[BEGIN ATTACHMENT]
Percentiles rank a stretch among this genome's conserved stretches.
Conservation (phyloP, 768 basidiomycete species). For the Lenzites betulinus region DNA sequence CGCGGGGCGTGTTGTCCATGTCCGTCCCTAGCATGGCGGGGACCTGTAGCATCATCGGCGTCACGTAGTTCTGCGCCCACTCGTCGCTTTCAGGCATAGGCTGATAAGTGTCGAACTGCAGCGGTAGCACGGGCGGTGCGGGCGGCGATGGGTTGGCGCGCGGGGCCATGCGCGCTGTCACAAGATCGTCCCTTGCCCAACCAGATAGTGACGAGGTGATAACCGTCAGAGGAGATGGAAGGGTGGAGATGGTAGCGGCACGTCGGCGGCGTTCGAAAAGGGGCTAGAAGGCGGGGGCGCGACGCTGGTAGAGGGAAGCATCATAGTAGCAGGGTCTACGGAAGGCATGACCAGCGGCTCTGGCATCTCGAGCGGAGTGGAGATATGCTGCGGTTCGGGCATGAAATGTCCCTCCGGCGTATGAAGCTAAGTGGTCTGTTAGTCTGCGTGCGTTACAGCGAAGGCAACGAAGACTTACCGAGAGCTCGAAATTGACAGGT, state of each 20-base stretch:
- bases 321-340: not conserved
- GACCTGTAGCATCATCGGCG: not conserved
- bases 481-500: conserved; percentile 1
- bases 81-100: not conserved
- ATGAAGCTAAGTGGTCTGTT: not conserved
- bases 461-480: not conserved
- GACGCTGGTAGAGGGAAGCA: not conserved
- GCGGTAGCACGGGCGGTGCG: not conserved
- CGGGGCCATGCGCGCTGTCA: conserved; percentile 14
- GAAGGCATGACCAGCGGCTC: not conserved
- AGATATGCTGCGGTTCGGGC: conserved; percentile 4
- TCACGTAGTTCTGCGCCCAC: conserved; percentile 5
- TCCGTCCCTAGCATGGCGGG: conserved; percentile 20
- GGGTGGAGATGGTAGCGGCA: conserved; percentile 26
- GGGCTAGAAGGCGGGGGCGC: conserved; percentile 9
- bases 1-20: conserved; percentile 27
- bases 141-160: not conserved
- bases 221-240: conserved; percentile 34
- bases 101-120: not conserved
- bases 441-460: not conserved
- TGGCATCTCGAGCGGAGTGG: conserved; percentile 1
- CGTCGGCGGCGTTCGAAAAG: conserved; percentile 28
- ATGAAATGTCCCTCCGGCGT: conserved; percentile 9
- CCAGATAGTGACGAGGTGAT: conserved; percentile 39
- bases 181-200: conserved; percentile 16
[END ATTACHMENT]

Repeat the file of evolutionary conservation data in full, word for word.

Percentiles rank a stretch among this genome's conserved stretches.
Conservation (phyloP, 768 basidiomycete species). For the Lenzites betulinus region DNA sequence CGCGGGGCGTGTTGTCCATGTCCGTCCCTAGCATGGCGGGGACCTGTAGCATCATCGGCGTCACGTAGTTCTGCGCCCACTCGTCGCTTTCAGGCATAGGCTGATAAGTGTCGAACTGCAGCGGTAGCACGGGCGGTGCGGGCGGCGATGGGTTGGCGCGCGGGGCCATGCGCGCTGTCACAAGATCGTCCCTTGCCCAACCAGATAGTGACGAGGTGATAACCGTCAGAGGAGATGGAAGGGTGGAGATGGTAGCGGCACGTCGGCGGCGTTCGAAAAGGGGCTAGAAGGCGGGGGCGCGACGCTGGTAGAGGGAAGCATCATAGTAGCAGGGTCTACGGAAGGCATGACCAGCGGCTCTGGCATCTCGAGCGGAGTGGAGATATGCTGCGGTTCGGGCATGAAATGTCCCTCCGGCGTATGAAGCTAAGTGGTCTGTTAGTCTGCGTGCGTTACAGCGAAGGCAACGAAGACTTACCGAGAGCTCGAAATTGACAGGT, state of each 20-base stretch:
- bases 321-340: not conserved
- GACCTGTAGCATCATCGGCG: not conserved
- bases 481-500: conserved; percentile 1
- bases 81-100: not conserved
- ATGAAGCTAAGTGGTCTGTT: not conserved
- bases 461-480: not conserved
- GACGCTGGTAGAGGGAAGCA: not conserved
- GCGGTAGCACGGGCGGTGCG: not conserved
- CGGGGCCATGCGCGCTGTCA: conserved; percentile 14
- GAAGGCATGACCAGCGGCTC: not conserved
- AGATATGCTGCGGTTCGGGC: conserved; percentile 4
- TCACGTAGTTCTGCGCCCAC: conserved; percentile 5
- TCCGTCCCTAGCATGGCGGG: conserved; percentile 20
- GGGTGGAGATGGTAGCGGCA: conserved; percentile 26
- GGGCTAGAAGGCGGGGGCGC: conserved; percentile 9
- bases 1-20: conserved; percentile 27
- bases 141-160: not conserved
- bases 221-240: conserved; percentile 34
- bases 101-120: not conserved
- bases 441-460: not conserved
- TGGCATCTCGAGCGGAGTGG: conserved; percentile 1
- CGTCGGCGGCGTTCGAAAAG: conserved; percentile 28
- ATGAAATGTCCCTCCGGCGT: conserved; percentile 9
- CCAGATAGTGACGAGGTGAT: conserved; percentile 39
- bases 181-200: conserved; percentile 16